Don’t worry—we put together a comprehensive guide on how to choose a business name that will walk you through every step of finding your perfect moniker. Plus, if at any point during your search for inspiration or information you find yourself overwhelmed by terms like trademark, copyright, or legal speak, our website has plenty of articles covering each topic so that you can always feel confident about making smart decisions as you launch your company.
Step 1. Brainstorm Names
A great way to find a business name is to brainstorm. Jot down every idea that comes to mind, no matter how silly it sounds. This is not an evaluation step so don’t judge yourself as you come up with ideas. Some people make a list on paper and others write ideas in an online document or spreadsheet application. The point of brainstorming is simply to get your creative juices flowing and give yourself permission to explore lots of different options.
Don’t limit yourself—if you think of something that isn’t directly related to home improvement, go ahead and include it. You never know where inspiration will strike! Here are some questions to ask yourself: How do I want my company to be perceived? What are some words I want my customers to associate with my brand? What do I want my business cards, website, and email address to look like?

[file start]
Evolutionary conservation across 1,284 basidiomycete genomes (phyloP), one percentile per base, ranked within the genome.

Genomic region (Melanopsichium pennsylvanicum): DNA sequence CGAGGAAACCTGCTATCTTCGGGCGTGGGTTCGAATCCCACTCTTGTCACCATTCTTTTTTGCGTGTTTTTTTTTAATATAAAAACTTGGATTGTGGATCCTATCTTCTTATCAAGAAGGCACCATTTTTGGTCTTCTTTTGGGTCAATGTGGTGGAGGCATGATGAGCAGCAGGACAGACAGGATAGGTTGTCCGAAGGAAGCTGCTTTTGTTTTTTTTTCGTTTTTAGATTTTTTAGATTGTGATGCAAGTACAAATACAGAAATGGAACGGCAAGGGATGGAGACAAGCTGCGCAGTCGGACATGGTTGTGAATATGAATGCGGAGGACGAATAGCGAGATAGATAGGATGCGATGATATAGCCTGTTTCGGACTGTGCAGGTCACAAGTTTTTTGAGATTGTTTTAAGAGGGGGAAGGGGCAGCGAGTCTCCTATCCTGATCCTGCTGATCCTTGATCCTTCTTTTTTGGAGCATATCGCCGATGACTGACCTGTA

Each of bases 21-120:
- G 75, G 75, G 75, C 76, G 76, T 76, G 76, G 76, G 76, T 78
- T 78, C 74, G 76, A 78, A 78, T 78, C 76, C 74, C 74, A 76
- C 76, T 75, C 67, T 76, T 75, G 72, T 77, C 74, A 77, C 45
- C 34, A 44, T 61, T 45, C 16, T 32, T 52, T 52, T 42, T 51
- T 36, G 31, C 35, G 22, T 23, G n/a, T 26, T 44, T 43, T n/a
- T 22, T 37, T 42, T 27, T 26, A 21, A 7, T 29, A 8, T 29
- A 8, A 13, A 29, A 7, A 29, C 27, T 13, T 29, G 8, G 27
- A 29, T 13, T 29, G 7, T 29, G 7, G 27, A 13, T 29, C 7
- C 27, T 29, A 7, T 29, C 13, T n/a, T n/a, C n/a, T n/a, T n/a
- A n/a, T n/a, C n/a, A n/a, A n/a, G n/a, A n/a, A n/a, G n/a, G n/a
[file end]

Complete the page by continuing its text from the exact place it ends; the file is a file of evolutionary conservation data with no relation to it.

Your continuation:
What should my logo look like? Are there any other elements of branding I want to be included (colors, fonts)? As you answer these questions and more, keep jotting down names. If you have trouble coming up with ideas, try asking friends or family members what they think would be a good name for your company. They may surprise you by giving some really interesting suggestions.
Step 2. Use A Thesaurus
Sometimes, coming up with a great business name is all about going against convention. For example, if you’re an interior designer and want to start your own company, Interior Designers of America is a perfectly fine name. But do you really want clients who are only interested in American designers? In cases like these, it’s helpful to flip to a good old-fashioned thesaurus.